When one studies these “narratives” of invisible and remote circumstances, it is hard to avoid noticing that the purveyors often stoop to ridiculing and shaming, and likewise exhibit an unwillingness to discuss the allegations in a civilized manner. It is virtually impossible to engage in debate. as they usually dismiss those who question their narrative as a skeptic, liar, denier, or in the pocket of “big oil.” And if the alleged skeptic has employment, these narrators will work underhandedly to have you removed from your livelihood or position. In summary, these purveyors of global environmental catastrophes are definitely a scurrilous and dishonest lot. Healthy skepticism is at the very heart of scientific inquiry, and it has played an integral role in determining factual, scientific truth. It is the duty of scientists to be skeptical of all new claims, especially when they are predictions of catastrophes that have not yet occurred.
Fake Invisible Catastrophes covers a lot of ground in a short compass: “Africa’s oldest baobab trees are dying at an unprecedented rate, and climate change may be to blame” [USA Today], “93% of the Great Barrier Reef is practically dead” [Huffpost], “The Great Barrier Reef is now terminal” [National Geographic], polar bears in the Arctic, a million species allegedly threatened with extinction, garbage in the Pacific, genetically modified food, fear of nuclear radiation, forest fires, mass walrus deaths and ocean “acidification”, which Patrick describes as “a complete fabrication”.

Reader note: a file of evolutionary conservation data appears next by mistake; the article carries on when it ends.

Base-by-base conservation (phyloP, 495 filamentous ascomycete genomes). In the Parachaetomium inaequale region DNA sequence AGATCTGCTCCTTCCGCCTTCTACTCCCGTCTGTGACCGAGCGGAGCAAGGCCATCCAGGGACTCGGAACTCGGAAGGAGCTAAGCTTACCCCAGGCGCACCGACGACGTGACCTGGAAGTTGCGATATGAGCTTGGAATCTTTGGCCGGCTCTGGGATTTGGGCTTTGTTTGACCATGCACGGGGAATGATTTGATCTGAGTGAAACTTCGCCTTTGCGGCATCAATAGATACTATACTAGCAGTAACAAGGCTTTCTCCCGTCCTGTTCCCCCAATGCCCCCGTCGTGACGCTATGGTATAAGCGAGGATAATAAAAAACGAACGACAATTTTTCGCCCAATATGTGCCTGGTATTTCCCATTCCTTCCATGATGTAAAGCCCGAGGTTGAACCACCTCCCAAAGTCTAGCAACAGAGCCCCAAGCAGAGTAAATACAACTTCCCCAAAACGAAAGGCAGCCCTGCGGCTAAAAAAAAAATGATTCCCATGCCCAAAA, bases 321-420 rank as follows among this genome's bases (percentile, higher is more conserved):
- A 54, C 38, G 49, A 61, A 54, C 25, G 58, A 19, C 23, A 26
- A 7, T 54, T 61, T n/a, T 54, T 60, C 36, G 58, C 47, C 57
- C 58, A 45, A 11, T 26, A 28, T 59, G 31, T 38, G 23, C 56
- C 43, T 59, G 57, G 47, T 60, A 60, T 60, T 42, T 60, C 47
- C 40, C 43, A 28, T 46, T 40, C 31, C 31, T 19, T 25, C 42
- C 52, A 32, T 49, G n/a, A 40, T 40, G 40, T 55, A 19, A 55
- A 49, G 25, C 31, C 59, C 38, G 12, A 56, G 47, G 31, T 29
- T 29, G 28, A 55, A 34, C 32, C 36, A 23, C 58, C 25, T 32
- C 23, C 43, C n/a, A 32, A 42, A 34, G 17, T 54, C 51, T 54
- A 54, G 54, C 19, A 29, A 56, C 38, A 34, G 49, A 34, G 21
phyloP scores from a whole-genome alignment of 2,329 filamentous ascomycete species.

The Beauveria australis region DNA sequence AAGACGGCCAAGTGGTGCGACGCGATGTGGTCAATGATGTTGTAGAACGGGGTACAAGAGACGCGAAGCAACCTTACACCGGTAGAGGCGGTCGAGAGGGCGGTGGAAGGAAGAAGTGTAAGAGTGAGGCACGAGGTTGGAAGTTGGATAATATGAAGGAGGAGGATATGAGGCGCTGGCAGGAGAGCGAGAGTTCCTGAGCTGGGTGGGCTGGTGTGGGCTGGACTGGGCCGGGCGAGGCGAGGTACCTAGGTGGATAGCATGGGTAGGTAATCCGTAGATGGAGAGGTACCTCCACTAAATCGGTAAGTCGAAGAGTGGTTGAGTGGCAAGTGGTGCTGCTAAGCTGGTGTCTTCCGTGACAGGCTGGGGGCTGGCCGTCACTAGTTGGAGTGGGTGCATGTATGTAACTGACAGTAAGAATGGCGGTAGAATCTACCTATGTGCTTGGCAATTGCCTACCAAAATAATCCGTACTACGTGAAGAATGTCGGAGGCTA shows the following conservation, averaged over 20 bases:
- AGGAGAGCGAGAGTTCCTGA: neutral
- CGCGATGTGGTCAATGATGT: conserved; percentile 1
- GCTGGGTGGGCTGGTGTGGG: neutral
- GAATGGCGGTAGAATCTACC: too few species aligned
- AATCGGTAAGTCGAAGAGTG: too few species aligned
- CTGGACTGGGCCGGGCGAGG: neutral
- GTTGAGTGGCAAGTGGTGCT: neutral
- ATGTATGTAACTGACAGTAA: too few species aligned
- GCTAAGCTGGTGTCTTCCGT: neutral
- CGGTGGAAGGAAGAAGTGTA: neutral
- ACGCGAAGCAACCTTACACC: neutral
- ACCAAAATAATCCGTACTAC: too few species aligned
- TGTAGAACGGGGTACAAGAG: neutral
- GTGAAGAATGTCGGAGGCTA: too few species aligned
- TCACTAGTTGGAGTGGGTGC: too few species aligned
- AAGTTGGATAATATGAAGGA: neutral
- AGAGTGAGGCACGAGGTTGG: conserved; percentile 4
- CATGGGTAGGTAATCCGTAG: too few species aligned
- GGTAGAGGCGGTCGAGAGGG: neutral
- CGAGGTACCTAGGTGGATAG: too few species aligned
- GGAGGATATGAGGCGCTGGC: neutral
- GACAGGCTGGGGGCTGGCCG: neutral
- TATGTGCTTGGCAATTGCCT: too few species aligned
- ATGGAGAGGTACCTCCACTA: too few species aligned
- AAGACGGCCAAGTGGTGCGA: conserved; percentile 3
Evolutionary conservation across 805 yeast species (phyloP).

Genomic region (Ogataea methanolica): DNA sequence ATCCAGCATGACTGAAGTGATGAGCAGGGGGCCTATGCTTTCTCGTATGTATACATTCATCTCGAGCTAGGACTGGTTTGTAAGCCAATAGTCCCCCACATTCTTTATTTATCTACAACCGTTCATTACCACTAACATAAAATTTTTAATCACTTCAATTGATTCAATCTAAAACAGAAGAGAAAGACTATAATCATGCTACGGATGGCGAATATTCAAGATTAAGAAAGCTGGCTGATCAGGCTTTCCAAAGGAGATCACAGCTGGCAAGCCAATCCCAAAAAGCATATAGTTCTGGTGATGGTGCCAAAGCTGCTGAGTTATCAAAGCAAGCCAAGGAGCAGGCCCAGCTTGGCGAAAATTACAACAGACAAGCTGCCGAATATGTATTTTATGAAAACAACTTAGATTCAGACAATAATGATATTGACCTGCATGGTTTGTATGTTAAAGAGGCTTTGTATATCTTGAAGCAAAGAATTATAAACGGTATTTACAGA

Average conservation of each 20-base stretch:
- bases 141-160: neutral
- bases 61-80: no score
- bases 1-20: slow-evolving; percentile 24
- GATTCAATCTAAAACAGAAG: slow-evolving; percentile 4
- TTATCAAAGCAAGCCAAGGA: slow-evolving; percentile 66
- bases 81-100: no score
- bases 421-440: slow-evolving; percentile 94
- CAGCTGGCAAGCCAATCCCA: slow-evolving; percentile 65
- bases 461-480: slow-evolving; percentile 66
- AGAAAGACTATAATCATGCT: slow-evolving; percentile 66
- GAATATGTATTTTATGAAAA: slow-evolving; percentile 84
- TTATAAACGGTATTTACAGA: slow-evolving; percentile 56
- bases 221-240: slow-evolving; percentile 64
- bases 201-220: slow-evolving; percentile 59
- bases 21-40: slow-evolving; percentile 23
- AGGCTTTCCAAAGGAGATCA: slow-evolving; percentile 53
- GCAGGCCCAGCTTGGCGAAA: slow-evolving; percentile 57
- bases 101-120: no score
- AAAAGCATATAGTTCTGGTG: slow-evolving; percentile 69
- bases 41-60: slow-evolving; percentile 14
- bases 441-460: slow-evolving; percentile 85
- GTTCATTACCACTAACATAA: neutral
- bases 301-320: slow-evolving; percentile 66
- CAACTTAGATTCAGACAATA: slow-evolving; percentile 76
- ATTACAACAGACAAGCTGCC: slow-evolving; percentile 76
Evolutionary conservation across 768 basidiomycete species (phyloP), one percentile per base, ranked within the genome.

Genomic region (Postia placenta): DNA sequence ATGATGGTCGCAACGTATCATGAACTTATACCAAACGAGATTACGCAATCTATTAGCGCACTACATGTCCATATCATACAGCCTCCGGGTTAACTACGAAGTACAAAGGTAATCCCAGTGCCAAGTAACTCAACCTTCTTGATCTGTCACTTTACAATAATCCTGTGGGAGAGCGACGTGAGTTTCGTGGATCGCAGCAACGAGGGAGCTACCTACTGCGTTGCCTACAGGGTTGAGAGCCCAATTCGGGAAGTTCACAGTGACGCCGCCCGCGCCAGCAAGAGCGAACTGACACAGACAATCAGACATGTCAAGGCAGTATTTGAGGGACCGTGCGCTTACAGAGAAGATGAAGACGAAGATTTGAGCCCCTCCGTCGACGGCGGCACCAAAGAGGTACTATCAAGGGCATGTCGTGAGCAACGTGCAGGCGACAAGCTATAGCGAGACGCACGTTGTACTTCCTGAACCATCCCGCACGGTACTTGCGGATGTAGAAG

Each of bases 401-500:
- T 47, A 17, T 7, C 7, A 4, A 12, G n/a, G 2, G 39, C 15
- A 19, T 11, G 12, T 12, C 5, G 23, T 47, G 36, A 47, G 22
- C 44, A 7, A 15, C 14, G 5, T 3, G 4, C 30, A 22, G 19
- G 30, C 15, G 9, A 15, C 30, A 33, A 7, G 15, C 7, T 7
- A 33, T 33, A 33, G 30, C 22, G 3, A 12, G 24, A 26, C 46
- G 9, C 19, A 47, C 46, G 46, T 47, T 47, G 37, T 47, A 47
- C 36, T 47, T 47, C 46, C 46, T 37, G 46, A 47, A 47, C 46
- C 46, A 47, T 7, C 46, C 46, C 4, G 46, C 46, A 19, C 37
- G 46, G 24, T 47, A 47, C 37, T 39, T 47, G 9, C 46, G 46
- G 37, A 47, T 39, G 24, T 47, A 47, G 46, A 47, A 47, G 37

The hard science is confined to a single, massive chapter, Climate of fear and guilt, which Patrick placed third in the book so that readers would not be frightened off by it right at the outset. Yet it is a clear, compelling chapter dealing with the numerous science fictions peddled by the profiteers of doom. The chapter lists some of the thousands of alleged harms from our sins of emission: higher temperatures, lower temperatures, more snow, less snow, more drought, more floods, higher sea level, fewer glaciers, no ice at the North Pole, mass species extinction, more storms, stronger storms, burning forests, dying coral reefs, disappearing fish, fatal heatwaves, skinnier pigs, fatter horses, failing crops, food shortages, acid oceans, billions of climate-change refugees, more cancer, more heart disease, more lung disease, more mental illness, fewer French wines.
Patrick bluntly states: “The fact is there is no hard evidence that any of these things have been or will be triggered by human-caused emissions of CO2. It is all conjecture based on the hypothesis that carbon dioxide controls temperature, which itself has never been determined as fact. More importantly, most of these claims are predictions about things that haven’t occurred to date and may never occur.”